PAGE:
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Wednesday, 22 January 2020

19th and 20th Centuries Ijesa Society: Ijesa Icons and the Making of Modern Nigeria in Entrepreneurship, Governance and Politics; Discussion on Influences of Ajanaku, Omole and Fadahunsi



This publication examines side by side the business exploits of Late Chief Isaac Ajanaku, Late Lawrence Omole and Late Joseph Odeleye Fadahunsi, the richest business magnates in Ijesaland in the 1940s, 1950s and 1960s.

This work is divided into three (3) sections. The first section is the analysis of their earlier business activities in produce buying, the second discusses their venture and exploits in the transport business, while the third part analyses their involvement in politics.

These trio influenced the economy and politics of Ijesa society, the Western Region and Nigeria as a country. At the time (1940-1960), Ijesaland was particularly identified with cocoa production and sales and so. a number of commercial traders emerged in the trading sector. They, among others such as, J. F. Longe, James Oginni, J. A. Fadugba and J. D. E. Abiola belonged to the 20th century produce traders in Ijesaland. Generally, they started as produce clerks and became independent produce buyers as agents of multinationals and were given advances to purchase goods, mostly cocoa and also got involved in the distribution of imported goods mostly clothing materials.

The Ijesa society of !9th and 20th centuries produced a number of great business magnates and entrepreneurs who influenced the course of history of Nigeria at the time when the economy of the land is more of cash crop production and distribution. The Ijesa featured prominently  in the area of distribution, exchange and transportation. this resulted in the emergence of the class of rich and affluent Ijesa men.

The importance of transportation was enhanced when a trunk 'A' road was constructed linking Ilesa to Akure to Benin and Ilesa to Ife and Ibadan and these great Ijesa business magnates saw a link between transport and produce buying. Isaac Ajanaku moved from the base of produce buying into transportation in 1944 for his fleet of twenty-four (24) lorries.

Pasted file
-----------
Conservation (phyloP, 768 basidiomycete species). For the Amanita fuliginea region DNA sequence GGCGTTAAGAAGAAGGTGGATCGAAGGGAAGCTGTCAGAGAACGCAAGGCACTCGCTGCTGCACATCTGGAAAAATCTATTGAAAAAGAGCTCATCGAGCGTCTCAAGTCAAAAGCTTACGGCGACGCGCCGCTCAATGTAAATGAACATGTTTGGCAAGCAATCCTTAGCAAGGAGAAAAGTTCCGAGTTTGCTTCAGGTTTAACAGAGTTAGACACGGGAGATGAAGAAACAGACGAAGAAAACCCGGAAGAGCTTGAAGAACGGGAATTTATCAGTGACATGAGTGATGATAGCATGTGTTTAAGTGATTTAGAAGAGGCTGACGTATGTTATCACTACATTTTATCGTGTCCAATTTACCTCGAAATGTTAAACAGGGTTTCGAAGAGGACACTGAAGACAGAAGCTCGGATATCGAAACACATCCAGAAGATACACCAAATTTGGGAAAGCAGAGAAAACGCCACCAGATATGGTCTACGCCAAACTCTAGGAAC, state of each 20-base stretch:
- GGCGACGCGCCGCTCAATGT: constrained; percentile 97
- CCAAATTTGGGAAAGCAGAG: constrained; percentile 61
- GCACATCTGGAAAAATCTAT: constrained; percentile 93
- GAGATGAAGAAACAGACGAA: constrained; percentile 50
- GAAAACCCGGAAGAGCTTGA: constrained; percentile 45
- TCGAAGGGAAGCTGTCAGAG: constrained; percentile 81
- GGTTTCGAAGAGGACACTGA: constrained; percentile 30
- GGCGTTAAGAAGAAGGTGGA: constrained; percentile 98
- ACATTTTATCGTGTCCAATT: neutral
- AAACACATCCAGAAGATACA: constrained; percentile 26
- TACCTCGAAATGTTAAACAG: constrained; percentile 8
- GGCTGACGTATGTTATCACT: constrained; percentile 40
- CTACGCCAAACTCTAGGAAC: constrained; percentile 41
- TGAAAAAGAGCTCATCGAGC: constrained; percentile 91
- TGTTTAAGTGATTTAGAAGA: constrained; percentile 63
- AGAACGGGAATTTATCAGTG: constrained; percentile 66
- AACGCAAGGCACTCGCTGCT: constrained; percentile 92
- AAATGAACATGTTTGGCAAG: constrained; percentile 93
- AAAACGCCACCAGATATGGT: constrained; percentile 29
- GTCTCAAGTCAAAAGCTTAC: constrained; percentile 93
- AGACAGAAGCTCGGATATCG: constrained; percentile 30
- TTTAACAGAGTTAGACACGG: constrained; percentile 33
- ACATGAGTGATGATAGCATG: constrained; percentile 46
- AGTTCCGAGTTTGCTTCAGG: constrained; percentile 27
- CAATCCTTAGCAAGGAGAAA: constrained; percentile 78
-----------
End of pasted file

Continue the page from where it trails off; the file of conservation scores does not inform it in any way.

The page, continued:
The turning point in Lawrence Omole's business career came in 1947, when he successfully stockpiled cocoa against rising prices and all other contrary speculations and made huge profit. He purchased his firs lorry. In 1951, he floated the Omole Transport Service whose routes of operation covered Ilesa, Ile-Ife, Ibadan and Lagos.


Joseph Odeleye Fadahunsi in 1948, having worked under different firms for twenty-one (21) years, also ventured into the transport sector of the colonial economy, He started his Ijesa United Training and Transport  Company Limited. he was the first Managing Director of this company and had tens of transport vehicles under his management.

Economic power is a factor of political relevance, these business muguls ventured into politics and political situation of their time either by direct participation and involvement like Late J. O. Fadahunsi or by associating and supporting certaing political parties like Late Chief Isaac Ajanaku and Late Dr. Lawrence Omole.


Although late Isaac O. Ajanaku was noted for his business exploits, it is important to stress that he participated in the politics of Ijesaland in the last decades of colonialism. The politics of Ijesaland in the 1940s and 1960s were dominated by the National Convention of Nigeria Citizens (NCNC) led by Late Dr Nnamdi Azikiwe because the NCNC had been established in Ijesaland before 1951 when the Action Group (AG) of Late Chief Obafemi Awolowo was founded, but in spite of this Late Chief O. Ajanaku identified with the AG and with others like Late S. O. Thompson in Iloro Street of Ilesa, D. O. Ogunmokun of Imesi-Ile and Late Lawrence Omole worked for the success of the AG.